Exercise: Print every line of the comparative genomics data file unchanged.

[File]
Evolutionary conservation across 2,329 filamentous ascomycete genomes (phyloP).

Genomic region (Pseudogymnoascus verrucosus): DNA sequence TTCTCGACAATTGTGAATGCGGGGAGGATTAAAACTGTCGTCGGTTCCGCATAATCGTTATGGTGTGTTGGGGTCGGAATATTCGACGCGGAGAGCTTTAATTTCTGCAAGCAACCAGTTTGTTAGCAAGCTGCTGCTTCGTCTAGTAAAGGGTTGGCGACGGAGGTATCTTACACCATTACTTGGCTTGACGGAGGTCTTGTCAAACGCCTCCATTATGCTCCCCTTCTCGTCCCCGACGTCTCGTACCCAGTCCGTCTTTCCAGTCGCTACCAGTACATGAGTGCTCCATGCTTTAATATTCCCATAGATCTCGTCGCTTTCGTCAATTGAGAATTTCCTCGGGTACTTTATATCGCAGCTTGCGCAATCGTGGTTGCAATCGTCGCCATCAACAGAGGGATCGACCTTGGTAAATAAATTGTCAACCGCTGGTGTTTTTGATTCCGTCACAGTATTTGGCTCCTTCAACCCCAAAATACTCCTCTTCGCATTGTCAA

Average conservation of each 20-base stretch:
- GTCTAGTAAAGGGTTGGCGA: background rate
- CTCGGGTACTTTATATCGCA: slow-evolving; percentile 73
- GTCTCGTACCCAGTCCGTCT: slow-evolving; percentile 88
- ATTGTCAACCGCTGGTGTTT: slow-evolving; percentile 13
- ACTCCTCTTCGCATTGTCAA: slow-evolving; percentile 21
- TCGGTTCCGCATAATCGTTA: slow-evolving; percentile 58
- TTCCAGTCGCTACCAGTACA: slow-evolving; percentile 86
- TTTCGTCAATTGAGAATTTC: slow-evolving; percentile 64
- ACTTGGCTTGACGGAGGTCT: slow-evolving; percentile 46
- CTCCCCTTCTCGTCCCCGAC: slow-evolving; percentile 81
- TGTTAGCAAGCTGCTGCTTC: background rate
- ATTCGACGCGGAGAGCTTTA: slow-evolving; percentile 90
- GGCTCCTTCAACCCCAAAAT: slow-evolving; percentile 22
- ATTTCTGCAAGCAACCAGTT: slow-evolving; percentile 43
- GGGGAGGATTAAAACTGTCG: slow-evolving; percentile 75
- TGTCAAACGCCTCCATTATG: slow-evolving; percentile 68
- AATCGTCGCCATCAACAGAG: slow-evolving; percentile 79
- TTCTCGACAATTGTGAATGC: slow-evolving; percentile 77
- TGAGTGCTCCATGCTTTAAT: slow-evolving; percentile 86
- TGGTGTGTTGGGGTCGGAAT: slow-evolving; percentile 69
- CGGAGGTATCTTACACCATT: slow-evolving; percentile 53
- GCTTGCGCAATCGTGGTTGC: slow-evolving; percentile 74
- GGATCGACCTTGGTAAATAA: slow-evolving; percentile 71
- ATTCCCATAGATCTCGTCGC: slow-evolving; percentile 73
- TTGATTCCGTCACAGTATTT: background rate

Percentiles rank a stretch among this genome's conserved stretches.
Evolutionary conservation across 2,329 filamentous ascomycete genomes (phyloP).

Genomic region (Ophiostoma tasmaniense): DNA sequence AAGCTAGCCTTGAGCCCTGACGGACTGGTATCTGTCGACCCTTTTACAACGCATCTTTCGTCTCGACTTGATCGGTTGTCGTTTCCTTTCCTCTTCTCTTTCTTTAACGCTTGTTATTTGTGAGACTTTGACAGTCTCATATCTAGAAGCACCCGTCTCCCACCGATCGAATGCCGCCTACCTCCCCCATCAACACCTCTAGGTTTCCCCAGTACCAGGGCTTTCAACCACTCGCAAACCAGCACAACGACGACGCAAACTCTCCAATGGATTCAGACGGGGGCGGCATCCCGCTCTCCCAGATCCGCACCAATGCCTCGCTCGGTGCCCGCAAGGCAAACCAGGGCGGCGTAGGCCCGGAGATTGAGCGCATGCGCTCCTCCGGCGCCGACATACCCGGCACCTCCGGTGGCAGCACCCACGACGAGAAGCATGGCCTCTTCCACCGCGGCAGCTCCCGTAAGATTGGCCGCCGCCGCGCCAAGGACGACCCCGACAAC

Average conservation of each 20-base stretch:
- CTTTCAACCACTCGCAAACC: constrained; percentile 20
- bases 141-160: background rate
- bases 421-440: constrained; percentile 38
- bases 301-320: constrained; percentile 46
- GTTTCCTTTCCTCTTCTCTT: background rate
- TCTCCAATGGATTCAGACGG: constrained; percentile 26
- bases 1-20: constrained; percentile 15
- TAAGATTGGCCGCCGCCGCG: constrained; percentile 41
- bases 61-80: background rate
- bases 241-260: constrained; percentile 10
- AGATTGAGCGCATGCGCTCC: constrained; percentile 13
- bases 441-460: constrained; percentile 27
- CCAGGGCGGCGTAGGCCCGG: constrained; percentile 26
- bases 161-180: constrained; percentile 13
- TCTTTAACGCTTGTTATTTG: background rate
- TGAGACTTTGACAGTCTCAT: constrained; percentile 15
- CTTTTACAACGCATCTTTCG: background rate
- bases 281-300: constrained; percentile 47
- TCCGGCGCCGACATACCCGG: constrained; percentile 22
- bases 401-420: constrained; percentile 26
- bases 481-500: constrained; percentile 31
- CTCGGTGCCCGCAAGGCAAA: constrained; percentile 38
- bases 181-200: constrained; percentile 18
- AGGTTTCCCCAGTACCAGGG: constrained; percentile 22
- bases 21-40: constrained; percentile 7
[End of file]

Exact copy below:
Evolutionary conservation across 2,329 filamentous ascomycete genomes (phyloP).

Genomic region (Pseudogymnoascus verrucosus): DNA sequence TTCTCGACAATTGTGAATGCGGGGAGGATTAAAACTGTCGTCGGTTCCGCATAATCGTTATGGTGTGTTGGGGTCGGAATATTCGACGCGGAGAGCTTTAATTTCTGCAAGCAACCAGTTTGTTAGCAAGCTGCTGCTTCGTCTAGTAAAGGGTTGGCGACGGAGGTATCTTACACCATTACTTGGCTTGACGGAGGTCTTGTCAAACGCCTCCATTATGCTCCCCTTCTCGTCCCCGACGTCTCGTACCCAGTCCGTCTTTCCAGTCGCTACCAGTACATGAGTGCTCCATGCTTTAATATTCCCATAGATCTCGTCGCTTTCGTCAATTGAGAATTTCCTCGGGTACTTTATATCGCAGCTTGCGCAATCGTGGTTGCAATCGTCGCCATCAACAGAGGGATCGACCTTGGTAAATAAATTGTCAACCGCTGGTGTTTTTGATTCCGTCACAGTATTTGGCTCCTTCAACCCCAAAATACTCCTCTTCGCATTGTCAA

Average conservation of each 20-base stretch:
- GTCTAGTAAAGGGTTGGCGA: background rate
- CTCGGGTACTTTATATCGCA: slow-evolving; percentile 73
- GTCTCGTACCCAGTCCGTCT: slow-evolving; percentile 88
- ATTGTCAACCGCTGGTGTTT: slow-evolving; percentile 13
- ACTCCTCTTCGCATTGTCAA: slow-evolving; percentile 21
- TCGGTTCCGCATAATCGTTA: slow-evolving; percentile 58
- TTCCAGTCGCTACCAGTACA: slow-evolving; percentile 86
- TTTCGTCAATTGAGAATTTC: slow-evolving; percentile 64
- ACTTGGCTTGACGGAGGTCT: slow-evolving; percentile 46
- CTCCCCTTCTCGTCCCCGAC: slow-evolving; percentile 81
- TGTTAGCAAGCTGCTGCTTC: background rate
- ATTCGACGCGGAGAGCTTTA: slow-evolving; percentile 90
- GGCTCCTTCAACCCCAAAAT: slow-evolving; percentile 22
- ATTTCTGCAAGCAACCAGTT: slow-evolving; percentile 43
- GGGGAGGATTAAAACTGTCG: slow-evolving; percentile 75
- TGTCAAACGCCTCCATTATG: slow-evolving; percentile 68
- AATCGTCGCCATCAACAGAG: slow-evolving; percentile 79
- TTCTCGACAATTGTGAATGC: slow-evolving; percentile 77
- TGAGTGCTCCATGCTTTAAT: slow-evolving; percentile 86
- TGGTGTGTTGGGGTCGGAAT: slow-evolving; percentile 69
- CGGAGGTATCTTACACCATT: slow-evolving; percentile 53
- GCTTGCGCAATCGTGGTTGC: slow-evolving; percentile 74
- GGATCGACCTTGGTAAATAA: slow-evolving; percentile 71
- ATTCCCATAGATCTCGTCGC: slow-evolving; percentile 73
- TTGATTCCGTCACAGTATTT: background rate

Percentiles rank a stretch among this genome's conserved stretches.
Evolutionary conservation across 2,329 filamentous ascomycete genomes (phyloP).

Genomic region (Ophiostoma tasmaniense): DNA sequence AAGCTAGCCTTGAGCCCTGACGGACTGGTATCTGTCGACCCTTTTACAACGCATCTTTCGTCTCGACTTGATCGGTTGTCGTTTCCTTTCCTCTTCTCTTTCTTTAACGCTTGTTATTTGTGAGACTTTGACAGTCTCATATCTAGAAGCACCCGTCTCCCACCGATCGAATGCCGCCTACCTCCCCCATCAACACCTCTAGGTTTCCCCAGTACCAGGGCTTTCAACCACTCGCAAACCAGCACAACGACGACGCAAACTCTCCAATGGATTCAGACGGGGGCGGCATCCCGCTCTCCCAGATCCGCACCAATGCCTCGCTCGGTGCCCGCAAGGCAAACCAGGGCGGCGTAGGCCCGGAGATTGAGCGCATGCGCTCCTCCGGCGCCGACATACCCGGCACCTCCGGTGGCAGCACCCACGACGAGAAGCATGGCCTCTTCCACCGCGGCAGCTCCCGTAAGATTGGCCGCCGCCGCGCCAAGGACGACCCCGACAAC

Average conservation of each 20-base stretch:
- CTTTCAACCACTCGCAAACC: constrained; percentile 20
- bases 141-160: background rate
- bases 421-440: constrained; percentile 38
- bases 301-320: constrained; percentile 46
- GTTTCCTTTCCTCTTCTCTT: background rate
- TCTCCAATGGATTCAGACGG: constrained; percentile 26
- bases 1-20: constrained; percentile 15
- TAAGATTGGCCGCCGCCGCG: constrained; percentile 41
- bases 61-80: background rate
- bases 241-260: constrained; percentile 10
- AGATTGAGCGCATGCGCTCC: constrained; percentile 13
- bases 441-460: constrained; percentile 27
- CCAGGGCGGCGTAGGCCCGG: constrained; percentile 26
- bases 161-180: constrained; percentile 13
- TCTTTAACGCTTGTTATTTG: background rate
- TGAGACTTTGACAGTCTCAT: constrained; percentile 15
- CTTTTACAACGCATCTTTCG: background rate
- bases 281-300: constrained; percentile 47
- TCCGGCGCCGACATACCCGG: constrained; percentile 22
- bases 401-420: constrained; percentile 26
- bases 481-500: constrained; percentile 31
- CTCGGTGCCCGCAAGGCAAA: constrained; percentile 38
- bases 181-200: constrained; percentile 18
- AGGTTTCCCCAGTACCAGGG: constrained; percentile 22
- bases 21-40: constrained; percentile 7